PUBG’s community discovers major problem with the game’s gunplay

By Sherif Saed, Monday, 21 January 2019 13:17 GMT

The more things change, the more they stay the same. It seems this is especially true for PlayerUnknown’s Battlegrounds, which has once again come under fire from core players because of a very tricky, but nonetheless disruptive issue.

PUBG Corp. spent most of last year fixing PUBG, and the team has made large strides towards creating the more polished, consistent experience players have been clamouring for since the shooter first hit early access.

It’s generally been smooth sailing for the better part of 2018, until recently. PUBG players have discovered that the in-game framerate directly affects weapon recoil, which means it controls damage per second (DPS), thus dictating weapon performance.

PUBG’s weapon mechanics are generally considered among its greatest qualities; weapons have noticeable kick that ensures gun fights rely on skill in learning, and being able to control recoil. Weapon characteristics also form the basis for the choice of attachments, and the shared knowledge about each weapon’s effective ranges.

All of that was thrown into question after a detailed analysis from WackyJacky101, a PUBG YouTuber known for testing the game’s various aspects. WackyJacky101’s findings are typically well-researched, and though he may not command a giant fan base, his opinions are very respected amongst players.

In the video, the YouTuber found that the lower the framerate, the lower a weapon’s vertical recoil is going to be. 30fps, which is the lowest limit PUBG can run at, will result in much more manageable recoil for most weapons. This is most noticeable when using high rate-of-fire weapons, but not so much with the slow-firing like the AKM.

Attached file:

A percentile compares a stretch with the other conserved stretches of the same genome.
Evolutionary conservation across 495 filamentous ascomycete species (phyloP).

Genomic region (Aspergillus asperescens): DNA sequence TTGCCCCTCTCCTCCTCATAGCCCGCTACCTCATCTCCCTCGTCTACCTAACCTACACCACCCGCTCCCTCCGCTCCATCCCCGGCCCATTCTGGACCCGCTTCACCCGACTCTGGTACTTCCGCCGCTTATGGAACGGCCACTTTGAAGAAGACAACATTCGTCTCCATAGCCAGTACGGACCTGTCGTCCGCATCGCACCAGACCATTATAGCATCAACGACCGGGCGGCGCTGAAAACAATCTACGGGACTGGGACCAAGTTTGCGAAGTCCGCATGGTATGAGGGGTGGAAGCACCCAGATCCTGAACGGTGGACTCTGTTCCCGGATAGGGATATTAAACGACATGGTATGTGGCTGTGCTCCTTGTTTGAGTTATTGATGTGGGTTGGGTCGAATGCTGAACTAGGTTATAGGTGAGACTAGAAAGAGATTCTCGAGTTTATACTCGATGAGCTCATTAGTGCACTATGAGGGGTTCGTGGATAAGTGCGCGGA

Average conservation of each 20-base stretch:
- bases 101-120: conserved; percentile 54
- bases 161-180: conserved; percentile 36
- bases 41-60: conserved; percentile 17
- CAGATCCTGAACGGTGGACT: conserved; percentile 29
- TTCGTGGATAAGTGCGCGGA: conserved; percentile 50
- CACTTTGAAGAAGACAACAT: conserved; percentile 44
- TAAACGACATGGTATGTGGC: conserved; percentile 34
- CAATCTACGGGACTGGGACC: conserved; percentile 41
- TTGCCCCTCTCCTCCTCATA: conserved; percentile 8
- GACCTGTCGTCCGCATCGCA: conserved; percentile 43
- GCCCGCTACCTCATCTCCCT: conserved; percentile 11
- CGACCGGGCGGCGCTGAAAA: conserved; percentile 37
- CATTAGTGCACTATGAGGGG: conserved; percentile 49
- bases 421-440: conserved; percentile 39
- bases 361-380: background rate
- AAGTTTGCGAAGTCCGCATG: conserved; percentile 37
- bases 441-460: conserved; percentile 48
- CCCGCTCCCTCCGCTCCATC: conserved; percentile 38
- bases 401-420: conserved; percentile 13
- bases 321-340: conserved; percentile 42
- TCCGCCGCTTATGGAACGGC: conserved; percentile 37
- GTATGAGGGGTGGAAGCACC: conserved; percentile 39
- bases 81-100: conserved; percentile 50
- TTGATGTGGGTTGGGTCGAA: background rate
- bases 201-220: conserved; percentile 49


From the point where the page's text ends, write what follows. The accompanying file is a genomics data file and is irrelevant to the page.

WackyJacky101 notes that framerate affects the rate-of-fire, so it follows that having a low fps will limit how fast your weapon can fire, thus making weapons like the M416 more accurate at low fps. He believes it’s due to how PUBG calculates recoil, which happens for every single shot fired rather than following a set pattern.

Although high ROF weapons become more accurate at low framerates, their damage output as a result decreases. This obviously assumes you have good recoil control in framerates above 60, but the accuracy buff does benefit players who have trouble compensating for recoil under normal circumstances.

More importantly, players with a fluctuating framerate will get wildly different behaviour, which makes it harder to gauge the recoil.

Typically, that would be the end of it, but clever Reddit user MutuTutu did more digging, and found that the issue goes deeper. According to their findings, it all comes down to how many times each weapon fires a shot per second.

For example, the AKM was least affected in WackyJacky101’s tests because its fire rate (10/s) perfectly syncs up with 30 and 60 fps. Limiting the fps to 31 or 61 exposes that a single extra frame will alter the recoil. This goes for all weapons.

In other words, there’s an “ideal” framerate for each weapon in PUBG, based on their rate-of-fire.

MutuTutu even went ahead and ran the numbers for all weapons, resulting in a long spreadsheet categorising every weapon’s performance at various framerates.

The more your framerate is in sync with your weapon’s rate-of-fire, the better results you’re going to have. Obviously, it’s impossible to maintain a set of different, locked framerates to go along with each pick, but the idea here is that you want to avoid a fluctuating fps as much as possible.

For many players, however, this is simply not an option. PUBG’s framerate is typically hit the hardest early in the round, when the majority of players are still alive. But drops that happen when entering – or even looking at – big cities in the game can be unavoidable.

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